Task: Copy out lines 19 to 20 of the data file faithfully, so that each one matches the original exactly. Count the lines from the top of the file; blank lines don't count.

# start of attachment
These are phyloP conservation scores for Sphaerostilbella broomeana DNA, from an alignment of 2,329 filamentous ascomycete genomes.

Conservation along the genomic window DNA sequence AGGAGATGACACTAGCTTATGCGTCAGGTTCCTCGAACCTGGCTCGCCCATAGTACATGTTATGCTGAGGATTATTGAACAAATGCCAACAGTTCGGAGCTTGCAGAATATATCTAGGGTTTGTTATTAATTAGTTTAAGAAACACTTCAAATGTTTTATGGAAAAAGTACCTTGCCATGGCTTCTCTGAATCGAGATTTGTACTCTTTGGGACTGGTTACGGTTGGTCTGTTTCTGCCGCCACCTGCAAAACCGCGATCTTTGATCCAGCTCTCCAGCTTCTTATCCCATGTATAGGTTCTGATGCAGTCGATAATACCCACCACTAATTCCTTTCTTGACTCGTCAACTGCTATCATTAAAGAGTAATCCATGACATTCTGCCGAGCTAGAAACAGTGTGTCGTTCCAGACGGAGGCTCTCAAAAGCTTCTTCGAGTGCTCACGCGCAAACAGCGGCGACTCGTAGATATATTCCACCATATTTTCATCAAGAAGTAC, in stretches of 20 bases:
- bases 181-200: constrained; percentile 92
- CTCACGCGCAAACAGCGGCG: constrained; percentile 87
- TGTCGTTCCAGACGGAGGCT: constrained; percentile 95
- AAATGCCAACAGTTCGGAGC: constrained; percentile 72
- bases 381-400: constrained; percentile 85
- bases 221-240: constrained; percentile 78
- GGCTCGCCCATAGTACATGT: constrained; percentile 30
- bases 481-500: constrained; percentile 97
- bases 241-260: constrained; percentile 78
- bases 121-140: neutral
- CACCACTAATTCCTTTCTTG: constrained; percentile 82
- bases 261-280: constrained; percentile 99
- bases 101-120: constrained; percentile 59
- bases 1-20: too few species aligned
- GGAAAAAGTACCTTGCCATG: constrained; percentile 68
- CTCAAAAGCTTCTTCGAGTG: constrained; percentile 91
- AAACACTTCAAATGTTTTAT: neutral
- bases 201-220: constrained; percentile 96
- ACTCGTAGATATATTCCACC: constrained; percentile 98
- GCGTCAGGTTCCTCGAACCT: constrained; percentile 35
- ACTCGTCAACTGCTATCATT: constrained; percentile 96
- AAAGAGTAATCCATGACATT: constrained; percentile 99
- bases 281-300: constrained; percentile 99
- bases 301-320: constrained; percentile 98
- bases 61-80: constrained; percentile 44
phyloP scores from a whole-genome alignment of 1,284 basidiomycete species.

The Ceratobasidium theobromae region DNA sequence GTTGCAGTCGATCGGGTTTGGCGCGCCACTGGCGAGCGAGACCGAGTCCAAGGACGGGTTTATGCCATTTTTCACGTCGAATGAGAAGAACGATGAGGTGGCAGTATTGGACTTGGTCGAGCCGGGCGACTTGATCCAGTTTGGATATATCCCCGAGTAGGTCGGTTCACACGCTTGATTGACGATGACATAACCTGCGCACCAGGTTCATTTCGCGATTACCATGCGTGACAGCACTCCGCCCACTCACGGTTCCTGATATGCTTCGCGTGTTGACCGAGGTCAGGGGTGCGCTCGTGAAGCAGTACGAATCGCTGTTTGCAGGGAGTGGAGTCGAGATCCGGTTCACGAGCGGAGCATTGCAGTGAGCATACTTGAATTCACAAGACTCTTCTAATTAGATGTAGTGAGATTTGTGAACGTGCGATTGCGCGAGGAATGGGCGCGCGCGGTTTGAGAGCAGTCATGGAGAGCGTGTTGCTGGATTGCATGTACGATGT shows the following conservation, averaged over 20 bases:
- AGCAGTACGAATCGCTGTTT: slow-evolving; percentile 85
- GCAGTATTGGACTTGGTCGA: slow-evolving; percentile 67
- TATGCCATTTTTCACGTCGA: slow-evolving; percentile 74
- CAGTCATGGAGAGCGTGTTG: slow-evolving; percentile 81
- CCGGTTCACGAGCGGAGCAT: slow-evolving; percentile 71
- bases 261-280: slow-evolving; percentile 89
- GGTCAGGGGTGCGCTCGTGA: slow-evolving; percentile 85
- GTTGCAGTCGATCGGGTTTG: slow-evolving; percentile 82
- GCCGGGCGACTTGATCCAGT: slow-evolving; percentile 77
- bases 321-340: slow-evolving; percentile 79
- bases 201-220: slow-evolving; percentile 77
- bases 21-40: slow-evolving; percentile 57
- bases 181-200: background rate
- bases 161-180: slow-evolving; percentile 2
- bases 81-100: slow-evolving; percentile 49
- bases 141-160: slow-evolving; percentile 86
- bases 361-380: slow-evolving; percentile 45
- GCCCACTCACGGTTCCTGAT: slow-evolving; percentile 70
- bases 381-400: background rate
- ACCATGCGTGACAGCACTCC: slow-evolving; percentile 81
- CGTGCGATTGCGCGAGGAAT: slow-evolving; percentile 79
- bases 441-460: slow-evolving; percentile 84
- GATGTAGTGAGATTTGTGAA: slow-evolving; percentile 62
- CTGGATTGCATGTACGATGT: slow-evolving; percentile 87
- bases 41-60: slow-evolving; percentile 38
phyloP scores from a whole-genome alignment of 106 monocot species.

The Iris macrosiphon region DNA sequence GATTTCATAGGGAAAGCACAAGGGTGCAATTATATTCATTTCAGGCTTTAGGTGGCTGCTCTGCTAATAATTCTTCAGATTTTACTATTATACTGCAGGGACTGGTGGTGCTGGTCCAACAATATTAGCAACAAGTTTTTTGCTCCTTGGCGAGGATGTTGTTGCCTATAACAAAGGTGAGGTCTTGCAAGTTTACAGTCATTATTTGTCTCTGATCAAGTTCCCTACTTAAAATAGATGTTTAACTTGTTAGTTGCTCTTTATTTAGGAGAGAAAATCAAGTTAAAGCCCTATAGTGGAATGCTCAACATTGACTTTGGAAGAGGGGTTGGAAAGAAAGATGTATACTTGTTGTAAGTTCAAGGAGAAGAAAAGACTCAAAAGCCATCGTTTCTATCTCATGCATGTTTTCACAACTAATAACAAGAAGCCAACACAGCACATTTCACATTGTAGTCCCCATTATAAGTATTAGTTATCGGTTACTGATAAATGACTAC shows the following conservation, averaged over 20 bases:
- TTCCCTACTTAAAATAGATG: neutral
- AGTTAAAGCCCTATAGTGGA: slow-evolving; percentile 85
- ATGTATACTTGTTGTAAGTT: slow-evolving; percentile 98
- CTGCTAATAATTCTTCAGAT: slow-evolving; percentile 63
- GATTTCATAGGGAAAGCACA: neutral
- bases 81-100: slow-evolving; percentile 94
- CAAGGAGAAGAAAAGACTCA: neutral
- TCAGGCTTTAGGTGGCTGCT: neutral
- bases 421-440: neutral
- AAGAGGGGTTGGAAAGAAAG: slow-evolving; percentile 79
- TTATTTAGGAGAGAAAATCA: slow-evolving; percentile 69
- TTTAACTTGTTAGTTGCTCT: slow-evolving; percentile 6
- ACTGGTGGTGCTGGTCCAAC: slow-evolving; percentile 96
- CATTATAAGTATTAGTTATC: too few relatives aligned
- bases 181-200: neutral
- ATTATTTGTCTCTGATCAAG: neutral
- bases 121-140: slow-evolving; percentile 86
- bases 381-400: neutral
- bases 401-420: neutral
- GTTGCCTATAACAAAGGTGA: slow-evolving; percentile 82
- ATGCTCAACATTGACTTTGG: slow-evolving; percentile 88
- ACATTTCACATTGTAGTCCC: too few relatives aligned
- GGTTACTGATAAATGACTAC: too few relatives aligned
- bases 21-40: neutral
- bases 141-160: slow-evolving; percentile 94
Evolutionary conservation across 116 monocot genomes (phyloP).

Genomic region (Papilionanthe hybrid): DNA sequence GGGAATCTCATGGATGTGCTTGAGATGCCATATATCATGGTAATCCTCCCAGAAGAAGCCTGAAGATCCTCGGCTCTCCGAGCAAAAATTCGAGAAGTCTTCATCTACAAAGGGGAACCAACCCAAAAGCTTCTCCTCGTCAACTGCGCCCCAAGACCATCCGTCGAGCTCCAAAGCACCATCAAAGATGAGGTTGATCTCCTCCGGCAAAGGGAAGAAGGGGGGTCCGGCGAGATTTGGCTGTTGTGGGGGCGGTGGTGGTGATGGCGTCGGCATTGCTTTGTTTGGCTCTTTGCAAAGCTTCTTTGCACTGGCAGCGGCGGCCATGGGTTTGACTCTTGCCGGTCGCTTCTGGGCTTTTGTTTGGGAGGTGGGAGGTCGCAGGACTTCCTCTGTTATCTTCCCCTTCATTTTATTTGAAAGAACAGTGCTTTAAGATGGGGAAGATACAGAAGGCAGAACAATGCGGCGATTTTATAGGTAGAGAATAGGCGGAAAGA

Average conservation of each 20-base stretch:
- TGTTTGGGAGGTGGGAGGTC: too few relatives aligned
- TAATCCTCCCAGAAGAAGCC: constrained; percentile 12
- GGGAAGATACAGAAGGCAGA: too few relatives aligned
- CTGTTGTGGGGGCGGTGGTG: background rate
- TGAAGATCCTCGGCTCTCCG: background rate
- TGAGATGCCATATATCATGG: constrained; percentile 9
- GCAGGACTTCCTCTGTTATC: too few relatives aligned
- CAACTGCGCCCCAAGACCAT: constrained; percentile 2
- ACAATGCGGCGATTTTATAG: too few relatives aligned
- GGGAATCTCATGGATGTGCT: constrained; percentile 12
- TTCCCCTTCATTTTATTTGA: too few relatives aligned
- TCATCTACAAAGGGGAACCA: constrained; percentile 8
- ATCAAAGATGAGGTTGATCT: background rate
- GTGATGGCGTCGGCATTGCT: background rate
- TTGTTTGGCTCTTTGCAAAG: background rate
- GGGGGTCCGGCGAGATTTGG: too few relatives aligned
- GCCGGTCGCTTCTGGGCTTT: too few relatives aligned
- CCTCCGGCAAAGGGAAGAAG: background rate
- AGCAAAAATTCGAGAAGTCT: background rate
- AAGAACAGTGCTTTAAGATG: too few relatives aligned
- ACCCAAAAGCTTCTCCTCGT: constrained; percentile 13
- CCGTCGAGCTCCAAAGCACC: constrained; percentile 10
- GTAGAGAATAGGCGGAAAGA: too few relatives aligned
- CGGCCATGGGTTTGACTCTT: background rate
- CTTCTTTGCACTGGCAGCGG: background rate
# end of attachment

- AAACACTTCAAATGTTTTAT: neutral
- bases 201-220: constrained; percentile 96